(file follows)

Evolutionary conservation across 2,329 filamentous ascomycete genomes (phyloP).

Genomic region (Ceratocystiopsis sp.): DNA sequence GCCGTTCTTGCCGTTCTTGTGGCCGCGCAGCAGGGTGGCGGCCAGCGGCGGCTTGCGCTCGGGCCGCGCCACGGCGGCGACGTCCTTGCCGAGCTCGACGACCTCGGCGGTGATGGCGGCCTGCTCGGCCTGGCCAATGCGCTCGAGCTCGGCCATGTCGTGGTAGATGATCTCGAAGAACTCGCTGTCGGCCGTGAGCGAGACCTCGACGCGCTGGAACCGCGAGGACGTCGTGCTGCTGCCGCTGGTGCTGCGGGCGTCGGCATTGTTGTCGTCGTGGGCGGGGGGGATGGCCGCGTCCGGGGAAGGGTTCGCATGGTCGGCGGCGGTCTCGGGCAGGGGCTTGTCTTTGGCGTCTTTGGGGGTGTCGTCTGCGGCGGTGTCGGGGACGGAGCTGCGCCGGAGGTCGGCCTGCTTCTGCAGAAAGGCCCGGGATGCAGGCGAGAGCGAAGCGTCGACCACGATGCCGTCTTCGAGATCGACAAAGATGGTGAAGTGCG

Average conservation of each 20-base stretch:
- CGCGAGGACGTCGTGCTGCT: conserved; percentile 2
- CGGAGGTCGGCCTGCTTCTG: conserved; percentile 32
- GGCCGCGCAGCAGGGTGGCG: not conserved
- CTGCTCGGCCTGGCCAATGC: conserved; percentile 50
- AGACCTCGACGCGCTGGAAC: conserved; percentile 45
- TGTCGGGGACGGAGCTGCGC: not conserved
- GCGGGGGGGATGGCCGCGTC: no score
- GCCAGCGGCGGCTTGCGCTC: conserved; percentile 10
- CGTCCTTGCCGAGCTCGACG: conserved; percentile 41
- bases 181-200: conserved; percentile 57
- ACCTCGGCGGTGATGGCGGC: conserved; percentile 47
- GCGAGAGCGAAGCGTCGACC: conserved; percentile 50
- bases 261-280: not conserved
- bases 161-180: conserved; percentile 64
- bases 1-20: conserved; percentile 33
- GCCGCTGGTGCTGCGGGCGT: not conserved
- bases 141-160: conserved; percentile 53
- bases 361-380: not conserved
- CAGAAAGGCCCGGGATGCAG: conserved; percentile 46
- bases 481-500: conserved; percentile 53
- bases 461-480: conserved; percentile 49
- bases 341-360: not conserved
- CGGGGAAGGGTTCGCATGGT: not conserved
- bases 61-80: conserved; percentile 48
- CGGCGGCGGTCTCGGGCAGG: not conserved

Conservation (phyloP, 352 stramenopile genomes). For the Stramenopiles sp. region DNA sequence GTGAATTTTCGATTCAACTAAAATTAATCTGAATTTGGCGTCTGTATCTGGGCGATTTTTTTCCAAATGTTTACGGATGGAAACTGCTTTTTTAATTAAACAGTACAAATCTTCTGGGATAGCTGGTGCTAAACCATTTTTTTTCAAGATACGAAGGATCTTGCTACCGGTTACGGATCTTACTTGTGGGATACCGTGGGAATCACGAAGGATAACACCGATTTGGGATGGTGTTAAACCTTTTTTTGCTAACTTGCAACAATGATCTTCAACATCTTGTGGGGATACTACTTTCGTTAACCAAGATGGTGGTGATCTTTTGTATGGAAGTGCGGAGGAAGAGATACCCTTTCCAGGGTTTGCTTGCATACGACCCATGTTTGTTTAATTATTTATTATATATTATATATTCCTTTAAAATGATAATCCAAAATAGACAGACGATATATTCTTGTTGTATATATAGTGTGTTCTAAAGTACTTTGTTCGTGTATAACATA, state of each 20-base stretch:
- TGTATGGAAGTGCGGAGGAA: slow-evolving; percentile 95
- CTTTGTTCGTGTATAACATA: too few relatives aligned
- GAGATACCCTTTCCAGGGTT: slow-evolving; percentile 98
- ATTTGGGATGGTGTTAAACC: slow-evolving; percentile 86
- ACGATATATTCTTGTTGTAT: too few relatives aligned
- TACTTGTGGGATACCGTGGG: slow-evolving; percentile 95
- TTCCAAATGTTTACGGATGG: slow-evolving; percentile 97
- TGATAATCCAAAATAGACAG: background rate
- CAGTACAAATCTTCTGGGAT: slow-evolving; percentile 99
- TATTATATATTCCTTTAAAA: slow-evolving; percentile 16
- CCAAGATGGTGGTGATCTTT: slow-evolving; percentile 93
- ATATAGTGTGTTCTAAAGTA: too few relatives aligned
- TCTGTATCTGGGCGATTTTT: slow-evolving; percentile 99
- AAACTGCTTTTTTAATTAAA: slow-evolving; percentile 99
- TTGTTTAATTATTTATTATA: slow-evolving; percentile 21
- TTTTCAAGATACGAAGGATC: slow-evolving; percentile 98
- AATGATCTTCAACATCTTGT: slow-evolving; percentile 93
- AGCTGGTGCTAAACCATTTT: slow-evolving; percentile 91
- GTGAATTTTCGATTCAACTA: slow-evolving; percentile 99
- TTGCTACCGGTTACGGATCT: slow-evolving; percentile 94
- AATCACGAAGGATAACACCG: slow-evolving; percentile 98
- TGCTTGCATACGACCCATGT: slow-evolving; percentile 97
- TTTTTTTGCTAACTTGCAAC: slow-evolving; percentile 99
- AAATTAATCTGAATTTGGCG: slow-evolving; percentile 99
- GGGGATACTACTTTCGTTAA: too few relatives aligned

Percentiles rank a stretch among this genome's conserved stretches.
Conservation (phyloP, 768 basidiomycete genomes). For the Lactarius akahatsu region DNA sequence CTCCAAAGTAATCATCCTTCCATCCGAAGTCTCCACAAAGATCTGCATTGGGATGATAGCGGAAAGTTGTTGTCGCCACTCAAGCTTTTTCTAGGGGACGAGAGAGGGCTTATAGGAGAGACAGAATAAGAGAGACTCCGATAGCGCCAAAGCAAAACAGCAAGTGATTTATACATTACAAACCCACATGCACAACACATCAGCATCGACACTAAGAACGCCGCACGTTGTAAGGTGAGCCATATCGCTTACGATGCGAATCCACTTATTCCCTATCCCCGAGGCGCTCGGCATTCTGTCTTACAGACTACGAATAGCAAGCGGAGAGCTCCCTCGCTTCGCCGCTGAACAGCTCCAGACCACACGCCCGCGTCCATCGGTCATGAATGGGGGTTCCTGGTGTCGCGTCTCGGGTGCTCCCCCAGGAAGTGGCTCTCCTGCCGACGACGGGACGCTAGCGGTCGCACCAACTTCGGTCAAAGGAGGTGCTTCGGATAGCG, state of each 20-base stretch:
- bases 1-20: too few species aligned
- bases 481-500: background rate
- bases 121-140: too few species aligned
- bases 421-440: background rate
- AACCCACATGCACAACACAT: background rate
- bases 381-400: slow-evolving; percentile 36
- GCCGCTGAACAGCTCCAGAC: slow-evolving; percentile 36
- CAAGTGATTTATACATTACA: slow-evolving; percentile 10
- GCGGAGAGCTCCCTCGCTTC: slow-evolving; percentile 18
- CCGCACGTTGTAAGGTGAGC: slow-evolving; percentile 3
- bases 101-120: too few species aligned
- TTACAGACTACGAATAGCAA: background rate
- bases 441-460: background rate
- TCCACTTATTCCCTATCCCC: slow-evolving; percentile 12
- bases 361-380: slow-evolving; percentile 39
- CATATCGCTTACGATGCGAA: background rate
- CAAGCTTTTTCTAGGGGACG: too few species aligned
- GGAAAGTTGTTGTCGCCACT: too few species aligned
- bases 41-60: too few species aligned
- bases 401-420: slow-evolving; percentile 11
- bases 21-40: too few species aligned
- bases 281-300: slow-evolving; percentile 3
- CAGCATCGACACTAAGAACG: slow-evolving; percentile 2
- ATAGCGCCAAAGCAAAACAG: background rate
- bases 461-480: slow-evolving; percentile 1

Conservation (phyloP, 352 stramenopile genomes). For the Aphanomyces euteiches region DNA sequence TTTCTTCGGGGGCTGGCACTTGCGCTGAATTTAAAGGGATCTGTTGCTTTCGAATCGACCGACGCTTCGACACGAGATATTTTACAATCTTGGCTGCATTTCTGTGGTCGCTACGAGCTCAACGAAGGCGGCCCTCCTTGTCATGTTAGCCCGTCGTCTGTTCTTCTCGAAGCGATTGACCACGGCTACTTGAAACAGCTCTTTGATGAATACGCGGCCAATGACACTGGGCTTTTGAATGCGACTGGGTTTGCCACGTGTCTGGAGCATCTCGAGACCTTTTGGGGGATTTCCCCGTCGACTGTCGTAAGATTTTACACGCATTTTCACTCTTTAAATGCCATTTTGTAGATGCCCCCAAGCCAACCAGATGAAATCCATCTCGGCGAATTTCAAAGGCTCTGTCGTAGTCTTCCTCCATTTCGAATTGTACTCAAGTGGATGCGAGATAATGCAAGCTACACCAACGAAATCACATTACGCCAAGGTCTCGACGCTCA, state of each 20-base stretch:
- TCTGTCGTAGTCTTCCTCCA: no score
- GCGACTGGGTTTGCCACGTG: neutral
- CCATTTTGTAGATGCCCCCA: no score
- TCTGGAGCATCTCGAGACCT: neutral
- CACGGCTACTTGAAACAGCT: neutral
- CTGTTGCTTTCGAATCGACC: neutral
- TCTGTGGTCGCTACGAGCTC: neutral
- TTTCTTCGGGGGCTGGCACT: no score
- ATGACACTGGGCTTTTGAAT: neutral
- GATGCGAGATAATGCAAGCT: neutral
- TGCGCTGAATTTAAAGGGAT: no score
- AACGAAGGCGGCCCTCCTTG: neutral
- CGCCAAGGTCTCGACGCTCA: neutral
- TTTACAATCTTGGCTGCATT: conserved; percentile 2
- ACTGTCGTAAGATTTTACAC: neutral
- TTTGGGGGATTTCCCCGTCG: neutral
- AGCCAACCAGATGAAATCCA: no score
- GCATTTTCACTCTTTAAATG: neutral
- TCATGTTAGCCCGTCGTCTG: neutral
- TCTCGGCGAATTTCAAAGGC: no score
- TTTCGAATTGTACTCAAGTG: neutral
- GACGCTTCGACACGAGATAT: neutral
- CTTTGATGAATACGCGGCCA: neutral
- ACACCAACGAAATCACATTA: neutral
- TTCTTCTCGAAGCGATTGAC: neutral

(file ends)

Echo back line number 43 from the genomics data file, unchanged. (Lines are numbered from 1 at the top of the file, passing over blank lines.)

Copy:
- AAACTGCTTTTTTAATTAAA: slow-evolving; percentile 99